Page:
Howard Celebrates 139th Year
Charter Day commemorates the signing of the University's charter, which was enacted by Congress and subsequently approved by President Andrew Johnson on March 2, 1867. During the 82nd Annual Charter Day Gala at the Hilton Washington and Towers Hotel on Saturday, March 4, the University honored Potomac Electric Power Company with the 2006 Corporate Award.
Howard University's 139th Charter Day Convocation was held Friday, in Cramton Auditorium with Suzanne de Passe, chairperson and chief executive officer, de Passe Entertainment, as keynote speaker. Charter Day Convocation proceedings was broadcast live on Howard University's WHUR-96.3 FM and WHUT-TV, the first African-American-owned public television station in the nation. Suzanne de Passe began her career at Motown Records as creative assistant to company founder Berry Gordy and rose to the position of president of Motown Productions.
Charter Day commemorates the signing of the University's charter, which was enacted by Congress and subsequently approved by President Andrew Johnson on March 2, 1867. During the 82nd Annual Charter Day Gala at the Hilton Washington and Towers Hotel on Saturday, March 4, the University will honor Potomac Electric Power Company with the 2006 Corporate Award. Also featured will be Jessye Norman.
Five alumni were honored for outstanding contributions in their respective fields: Dr. Joseph E. Harris, in the fields of Education and International Studies; The Honorable Kamala D. Harris, in the fields of Law and Public Service; Mr. Kenneth L. Lattimore, in the field of Entertainment; Dr. Accie M. Mitchell, in the fields of Medicine and Community Service; and Mr. George S. Willie, in the fields of Business and Community Service.
Dr. Harris is a preeminent scholar, world-renowned expert on Africa, Howard University Distinguished Professor of History emeritus, lecturer, and author. He created the field of study known as the African Diaspora and has championed that Diaspora across time and geography. The Honorable Kamala D. Harris was elected District Attorney of San Francisco on December 9, 2003. Her election is historic on many fronts: the first woman to serve as District Attorney in San Francisco; the first African-American woman to serve as District Attorney in California; and the first Indian-American woman to serve as District Attorney in the United States. She was born in Oakland and raised in Berkeley, California. Her parents, both professors, were active in the Civil Rights Movement and instilled in her a strong commitment to justice and public service.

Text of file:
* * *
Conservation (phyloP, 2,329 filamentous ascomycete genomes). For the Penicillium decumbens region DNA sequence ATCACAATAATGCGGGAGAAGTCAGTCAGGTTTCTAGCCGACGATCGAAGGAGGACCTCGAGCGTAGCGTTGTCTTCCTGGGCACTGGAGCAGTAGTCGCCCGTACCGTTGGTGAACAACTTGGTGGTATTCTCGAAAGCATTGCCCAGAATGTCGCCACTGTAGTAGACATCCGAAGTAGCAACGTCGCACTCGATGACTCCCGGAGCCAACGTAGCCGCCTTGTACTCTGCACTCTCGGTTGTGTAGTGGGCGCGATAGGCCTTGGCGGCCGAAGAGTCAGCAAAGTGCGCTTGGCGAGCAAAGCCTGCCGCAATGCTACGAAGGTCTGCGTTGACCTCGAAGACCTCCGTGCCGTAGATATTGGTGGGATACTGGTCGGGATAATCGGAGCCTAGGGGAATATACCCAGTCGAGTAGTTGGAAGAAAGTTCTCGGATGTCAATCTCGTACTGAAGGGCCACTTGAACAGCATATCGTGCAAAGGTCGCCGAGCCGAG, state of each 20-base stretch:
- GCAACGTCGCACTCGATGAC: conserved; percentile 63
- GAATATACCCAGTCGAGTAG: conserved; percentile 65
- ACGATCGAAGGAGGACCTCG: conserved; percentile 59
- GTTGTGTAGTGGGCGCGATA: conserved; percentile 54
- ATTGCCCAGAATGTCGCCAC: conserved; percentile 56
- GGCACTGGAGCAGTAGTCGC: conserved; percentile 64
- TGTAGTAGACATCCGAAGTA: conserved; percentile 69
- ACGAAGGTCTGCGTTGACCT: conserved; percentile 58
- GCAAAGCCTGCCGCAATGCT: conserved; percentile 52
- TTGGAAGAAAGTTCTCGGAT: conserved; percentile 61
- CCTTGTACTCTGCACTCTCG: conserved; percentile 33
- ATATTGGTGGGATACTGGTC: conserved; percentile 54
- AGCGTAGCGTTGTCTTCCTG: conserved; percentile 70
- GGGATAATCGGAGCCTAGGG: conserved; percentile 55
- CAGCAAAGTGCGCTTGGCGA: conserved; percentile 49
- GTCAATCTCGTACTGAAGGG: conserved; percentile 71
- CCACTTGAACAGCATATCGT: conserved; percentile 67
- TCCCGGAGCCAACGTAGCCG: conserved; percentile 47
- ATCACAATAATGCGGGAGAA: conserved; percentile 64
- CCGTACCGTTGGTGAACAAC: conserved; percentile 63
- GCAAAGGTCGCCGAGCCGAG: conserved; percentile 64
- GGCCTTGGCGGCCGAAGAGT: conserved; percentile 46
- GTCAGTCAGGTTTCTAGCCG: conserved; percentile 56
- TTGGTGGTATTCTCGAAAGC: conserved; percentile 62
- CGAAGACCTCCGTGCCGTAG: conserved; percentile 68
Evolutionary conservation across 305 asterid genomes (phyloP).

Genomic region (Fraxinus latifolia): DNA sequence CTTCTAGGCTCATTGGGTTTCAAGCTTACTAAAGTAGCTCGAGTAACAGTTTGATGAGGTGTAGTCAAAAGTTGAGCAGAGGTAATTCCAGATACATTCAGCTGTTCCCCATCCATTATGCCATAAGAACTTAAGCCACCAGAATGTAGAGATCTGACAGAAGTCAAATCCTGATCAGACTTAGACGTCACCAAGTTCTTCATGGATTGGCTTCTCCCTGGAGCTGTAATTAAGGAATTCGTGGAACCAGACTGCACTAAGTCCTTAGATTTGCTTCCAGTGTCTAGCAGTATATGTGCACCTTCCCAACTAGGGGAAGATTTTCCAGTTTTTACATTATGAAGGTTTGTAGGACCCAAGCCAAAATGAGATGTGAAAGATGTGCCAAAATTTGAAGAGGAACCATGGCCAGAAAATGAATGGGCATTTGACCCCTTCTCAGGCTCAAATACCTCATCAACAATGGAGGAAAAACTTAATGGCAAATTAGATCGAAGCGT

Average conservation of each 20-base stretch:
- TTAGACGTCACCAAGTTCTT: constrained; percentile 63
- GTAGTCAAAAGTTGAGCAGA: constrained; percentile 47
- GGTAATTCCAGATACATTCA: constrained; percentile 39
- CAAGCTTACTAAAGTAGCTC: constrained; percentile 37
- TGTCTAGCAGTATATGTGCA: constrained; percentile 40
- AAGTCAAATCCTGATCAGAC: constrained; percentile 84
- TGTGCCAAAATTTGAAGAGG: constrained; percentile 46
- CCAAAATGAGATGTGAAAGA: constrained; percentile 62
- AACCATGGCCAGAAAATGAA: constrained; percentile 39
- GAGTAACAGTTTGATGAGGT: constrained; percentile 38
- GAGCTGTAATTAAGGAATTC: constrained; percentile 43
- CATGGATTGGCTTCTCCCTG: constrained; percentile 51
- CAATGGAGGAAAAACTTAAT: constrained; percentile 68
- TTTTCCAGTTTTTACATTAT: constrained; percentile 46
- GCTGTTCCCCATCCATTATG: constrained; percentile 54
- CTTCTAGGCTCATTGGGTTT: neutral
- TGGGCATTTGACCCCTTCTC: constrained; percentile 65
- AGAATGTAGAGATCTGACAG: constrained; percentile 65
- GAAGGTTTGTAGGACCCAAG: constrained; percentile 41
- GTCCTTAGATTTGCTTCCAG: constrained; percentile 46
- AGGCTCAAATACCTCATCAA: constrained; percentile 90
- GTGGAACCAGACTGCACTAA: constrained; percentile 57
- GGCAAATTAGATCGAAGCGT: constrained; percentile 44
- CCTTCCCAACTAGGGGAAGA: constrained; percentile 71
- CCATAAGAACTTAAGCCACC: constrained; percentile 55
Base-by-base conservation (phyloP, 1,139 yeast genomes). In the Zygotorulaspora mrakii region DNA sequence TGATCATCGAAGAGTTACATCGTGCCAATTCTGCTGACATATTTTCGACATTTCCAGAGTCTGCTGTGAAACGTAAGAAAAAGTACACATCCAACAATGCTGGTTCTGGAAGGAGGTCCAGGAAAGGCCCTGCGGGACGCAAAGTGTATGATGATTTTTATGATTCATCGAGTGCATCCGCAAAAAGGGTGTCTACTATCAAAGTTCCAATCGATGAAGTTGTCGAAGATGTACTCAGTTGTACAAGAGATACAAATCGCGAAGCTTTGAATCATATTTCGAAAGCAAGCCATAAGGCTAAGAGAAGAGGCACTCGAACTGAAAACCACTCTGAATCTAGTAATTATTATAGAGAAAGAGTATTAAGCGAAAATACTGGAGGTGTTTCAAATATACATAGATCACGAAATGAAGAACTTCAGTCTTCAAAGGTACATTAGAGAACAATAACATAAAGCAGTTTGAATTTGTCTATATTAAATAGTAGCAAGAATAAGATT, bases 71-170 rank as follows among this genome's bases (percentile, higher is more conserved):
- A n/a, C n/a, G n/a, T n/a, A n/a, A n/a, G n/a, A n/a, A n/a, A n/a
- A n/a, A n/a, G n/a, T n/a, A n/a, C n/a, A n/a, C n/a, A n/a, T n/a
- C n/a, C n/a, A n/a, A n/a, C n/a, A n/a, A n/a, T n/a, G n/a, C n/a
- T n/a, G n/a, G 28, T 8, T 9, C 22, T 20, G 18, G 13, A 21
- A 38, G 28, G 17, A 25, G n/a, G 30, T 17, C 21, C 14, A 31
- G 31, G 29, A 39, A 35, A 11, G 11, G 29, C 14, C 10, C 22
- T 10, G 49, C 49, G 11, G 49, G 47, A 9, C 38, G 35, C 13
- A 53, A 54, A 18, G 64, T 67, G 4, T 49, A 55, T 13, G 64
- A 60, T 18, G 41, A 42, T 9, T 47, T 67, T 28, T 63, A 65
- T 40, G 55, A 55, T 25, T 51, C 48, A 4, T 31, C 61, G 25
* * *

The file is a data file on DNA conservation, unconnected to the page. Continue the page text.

Mr. Lattimore was born in Washington, DC, and became a music aficionado at an early age, and performed publicly throughout his high school years at Eleanor Roosevelt High School in Greenbelt, Maryland. He attended Howard Universityâ€”one of his musical idols, Donny Hathaway, had spent three years at Howardâ€”where he studied architecture. Music was always his passion and, after leaving Howard, he joined the group Maniquin, and recorded one album in the late 1980s. He left the group in 1990 and became a popular writer for other soul artists, including Glenn Jones and Jon Lucien.
Dr. Mitchell began his elementary school education in San Francisco and attended the prestigious Lowell High School, where he was one of four African-American students. His academic strengths were quickly recognized by the teachers and administrators, as was his tenacity and willingness to question the status quo. After graduation, he attended the University of San Francisco and received his Bachelor of Science from San Francisco State University in 1960.
He was accepted into the Howard University College of Medicine and, in August 1961, took the long train ride from California to Washington, DC. As a struggling student he succeeded in overcoming the difficult challenges of financing his education with the most able assistance of Mrs. Runners in Dean Robert Jason's office. Dr. Mitchell is a founding member of the National Sickle Cell Disease Research Foundation, and has testified before Congress about the need for research funding. He is a member of the National Medical Association, Los Angeles Urban League and NAACP; a founding member of the Los Angeles Guardsmen; a former board member of Reviving Baseball in Inner Cities; and a strong supporter of the Boys and Girls Clubs of Los Angeles and the San Fernando Valley.
Mr. Willie is the managing partner of Bert Smith & Co. and has over 30 years of public accounting experience. He has substantial experience in the audits of federal, state, and local governments, not-for-profit, and healthcare and private sector organizations.
His professional memberships include: the Board of Directors of the American Institute of Certified Public Accountants (AICPA); AICPA Benevolent Fund; AICPA Financial Accounting and Reporting Subcommittee; and AICPA Accounting Research Association, Inc. He also serves on the U.S. Government Accountability Office Advisory Council on Government Auditing Standards, and the Board of Visitors for the Howard University School of Business.
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